I had a great time at Tibooburra. The camp commandant Sophie organised a communal campfire every night and 12-14 people gathered each night for a very enjoyable friendly chat. I was camped next to Rob and Judy, farmers from near Swan Hill and they were a lovely couple and we enjoyed lots of chats.
The road into Sturt national Park was pretty rough in places, so I think the road from Fort Grey to Innamincka will be much the same. At the moment I am the only person in the campground, which is very nice in this remote country. Lots of Coolabah trees in and around the camping area. My solitude did not last as a group of 6 caravans pulled in around 6 pm, but they were quiet, so it was a peaceful night.
After arriving at Fort Grey I first changed into shorts and then went on a 6 KM walk to see Sturt’s Tree. He made a blaze on the tree in 1845 and it still stands with the help of 3 steel supports, which I left out of the photo. Sturt arrived here in 1844 exactly 100 years before I was born. While he was holed up here, because of the drought, three of his team explored the area and discovered Coopers Creek. As well as bringing a whaleboat to sail the inland sea Sturt also had two sailors in his team, so confident was he in finding a sea. He determined that there would be a sea by watching seabirds leaving Melbourne and Adelaide for Central Australia.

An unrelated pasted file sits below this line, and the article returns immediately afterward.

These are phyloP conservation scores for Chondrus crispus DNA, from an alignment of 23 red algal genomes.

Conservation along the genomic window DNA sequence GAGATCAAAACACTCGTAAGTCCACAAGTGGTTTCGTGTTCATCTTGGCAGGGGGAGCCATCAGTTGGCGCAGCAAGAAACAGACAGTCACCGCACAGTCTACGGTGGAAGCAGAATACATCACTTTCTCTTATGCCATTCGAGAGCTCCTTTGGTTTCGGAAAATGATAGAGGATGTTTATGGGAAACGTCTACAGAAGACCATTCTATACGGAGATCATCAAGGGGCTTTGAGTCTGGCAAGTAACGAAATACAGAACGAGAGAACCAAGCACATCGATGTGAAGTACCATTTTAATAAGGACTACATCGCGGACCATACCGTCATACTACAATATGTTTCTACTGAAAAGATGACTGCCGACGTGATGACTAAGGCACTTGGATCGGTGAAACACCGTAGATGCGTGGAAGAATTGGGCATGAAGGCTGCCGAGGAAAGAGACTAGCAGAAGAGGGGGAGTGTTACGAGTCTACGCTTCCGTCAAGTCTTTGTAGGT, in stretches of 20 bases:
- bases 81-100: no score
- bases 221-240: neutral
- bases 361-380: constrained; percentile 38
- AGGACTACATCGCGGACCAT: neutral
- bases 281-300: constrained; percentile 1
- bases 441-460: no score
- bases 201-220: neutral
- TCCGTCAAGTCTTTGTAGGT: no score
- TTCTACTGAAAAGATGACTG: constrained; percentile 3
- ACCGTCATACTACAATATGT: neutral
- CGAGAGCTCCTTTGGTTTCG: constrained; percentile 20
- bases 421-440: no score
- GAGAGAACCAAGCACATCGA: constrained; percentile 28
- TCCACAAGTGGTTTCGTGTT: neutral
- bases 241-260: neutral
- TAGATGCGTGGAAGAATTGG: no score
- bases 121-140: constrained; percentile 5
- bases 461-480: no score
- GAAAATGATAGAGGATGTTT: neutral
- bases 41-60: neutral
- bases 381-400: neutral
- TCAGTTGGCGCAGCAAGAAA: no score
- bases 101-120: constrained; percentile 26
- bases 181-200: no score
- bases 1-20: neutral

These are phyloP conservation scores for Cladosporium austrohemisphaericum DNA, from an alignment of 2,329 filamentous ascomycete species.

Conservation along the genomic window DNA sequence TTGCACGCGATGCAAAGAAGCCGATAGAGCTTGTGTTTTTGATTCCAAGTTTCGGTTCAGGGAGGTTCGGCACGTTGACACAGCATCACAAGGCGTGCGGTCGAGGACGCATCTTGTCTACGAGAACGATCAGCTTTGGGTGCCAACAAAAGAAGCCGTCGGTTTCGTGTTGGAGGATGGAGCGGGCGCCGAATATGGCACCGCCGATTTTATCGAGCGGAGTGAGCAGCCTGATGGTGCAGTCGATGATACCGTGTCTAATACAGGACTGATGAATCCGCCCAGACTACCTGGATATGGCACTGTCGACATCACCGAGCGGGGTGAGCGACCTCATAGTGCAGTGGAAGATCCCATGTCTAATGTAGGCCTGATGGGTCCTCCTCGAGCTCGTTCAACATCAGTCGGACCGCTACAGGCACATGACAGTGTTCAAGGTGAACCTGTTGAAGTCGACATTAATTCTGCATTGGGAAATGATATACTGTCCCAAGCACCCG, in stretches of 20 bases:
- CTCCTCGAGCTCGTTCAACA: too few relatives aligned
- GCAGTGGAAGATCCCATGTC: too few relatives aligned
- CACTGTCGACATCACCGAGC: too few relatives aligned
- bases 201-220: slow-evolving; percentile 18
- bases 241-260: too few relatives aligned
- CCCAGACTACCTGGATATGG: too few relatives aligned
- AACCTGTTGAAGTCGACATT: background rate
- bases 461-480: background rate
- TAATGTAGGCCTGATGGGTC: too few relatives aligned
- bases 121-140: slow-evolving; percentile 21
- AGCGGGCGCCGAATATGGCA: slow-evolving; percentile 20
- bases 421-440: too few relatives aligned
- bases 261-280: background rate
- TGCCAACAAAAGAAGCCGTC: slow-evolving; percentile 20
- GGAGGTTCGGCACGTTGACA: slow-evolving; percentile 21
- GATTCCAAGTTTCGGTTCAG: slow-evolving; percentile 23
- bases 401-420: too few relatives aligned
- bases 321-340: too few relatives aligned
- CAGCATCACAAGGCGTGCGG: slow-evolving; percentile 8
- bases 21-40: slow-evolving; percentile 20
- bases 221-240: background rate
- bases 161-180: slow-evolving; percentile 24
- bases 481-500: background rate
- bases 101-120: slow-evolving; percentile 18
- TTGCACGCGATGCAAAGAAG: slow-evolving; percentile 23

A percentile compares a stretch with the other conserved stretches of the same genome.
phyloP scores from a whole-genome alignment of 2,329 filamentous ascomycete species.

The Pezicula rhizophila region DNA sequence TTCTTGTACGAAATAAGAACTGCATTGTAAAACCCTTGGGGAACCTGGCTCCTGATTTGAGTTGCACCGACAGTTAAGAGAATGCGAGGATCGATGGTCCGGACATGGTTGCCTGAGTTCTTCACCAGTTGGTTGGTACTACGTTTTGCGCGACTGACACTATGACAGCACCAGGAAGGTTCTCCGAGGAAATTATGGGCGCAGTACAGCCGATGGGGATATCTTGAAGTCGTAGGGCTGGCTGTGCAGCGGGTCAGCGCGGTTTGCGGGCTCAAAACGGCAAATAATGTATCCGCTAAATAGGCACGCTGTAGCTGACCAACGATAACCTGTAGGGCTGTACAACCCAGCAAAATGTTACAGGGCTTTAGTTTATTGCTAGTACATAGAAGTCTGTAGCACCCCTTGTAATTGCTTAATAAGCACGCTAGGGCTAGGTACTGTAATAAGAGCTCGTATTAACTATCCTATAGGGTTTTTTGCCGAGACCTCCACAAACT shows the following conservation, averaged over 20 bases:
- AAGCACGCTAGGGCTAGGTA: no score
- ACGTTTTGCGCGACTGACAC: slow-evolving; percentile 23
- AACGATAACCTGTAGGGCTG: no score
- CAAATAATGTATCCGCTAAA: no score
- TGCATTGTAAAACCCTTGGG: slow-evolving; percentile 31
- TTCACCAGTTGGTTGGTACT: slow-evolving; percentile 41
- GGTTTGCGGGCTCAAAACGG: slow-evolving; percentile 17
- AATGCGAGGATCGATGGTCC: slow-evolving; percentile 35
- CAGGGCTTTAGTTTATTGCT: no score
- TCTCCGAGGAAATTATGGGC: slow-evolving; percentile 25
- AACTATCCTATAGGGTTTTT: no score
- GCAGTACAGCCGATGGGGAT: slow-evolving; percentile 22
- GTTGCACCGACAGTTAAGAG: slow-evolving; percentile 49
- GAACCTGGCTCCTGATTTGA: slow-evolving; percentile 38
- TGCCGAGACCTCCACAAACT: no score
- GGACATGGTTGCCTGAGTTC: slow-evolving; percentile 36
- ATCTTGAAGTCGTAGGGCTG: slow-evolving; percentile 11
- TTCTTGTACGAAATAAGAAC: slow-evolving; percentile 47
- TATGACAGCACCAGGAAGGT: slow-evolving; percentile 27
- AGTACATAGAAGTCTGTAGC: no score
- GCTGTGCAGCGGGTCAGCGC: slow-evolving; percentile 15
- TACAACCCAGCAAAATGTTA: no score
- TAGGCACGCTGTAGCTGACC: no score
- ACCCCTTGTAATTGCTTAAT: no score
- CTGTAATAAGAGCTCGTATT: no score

The walk was over a couple of dunes, which were the classic red colour of central Australia (that stains everything and you can’t ever get it all out).
After the dunes it was across dry Lake Pinaroo, which was quite a walk as the soil was very fine and it was like walking in sand. But I made it and I had all my safety gear just in case. The Sturt tree was on the far shore of the lake that you can see faintly in the distance.
Along the way I passed a log “fence” that the graziers placed to discourage stock from crossing, it saved them from digging holes, etc for proper fences. But in places they had erected a wire fence and used a tree to save digging a post-hole, but they still had to drill through the hard wood by hand. They were tough people.
There were some beautiful parrots among the Coolabahs, I think they were Mulga or Blue Winged Parrots, and I couldn’t finish a trip without at least one photo of some wildflowers. As well as the daisies there was the occasional tiny blue flower.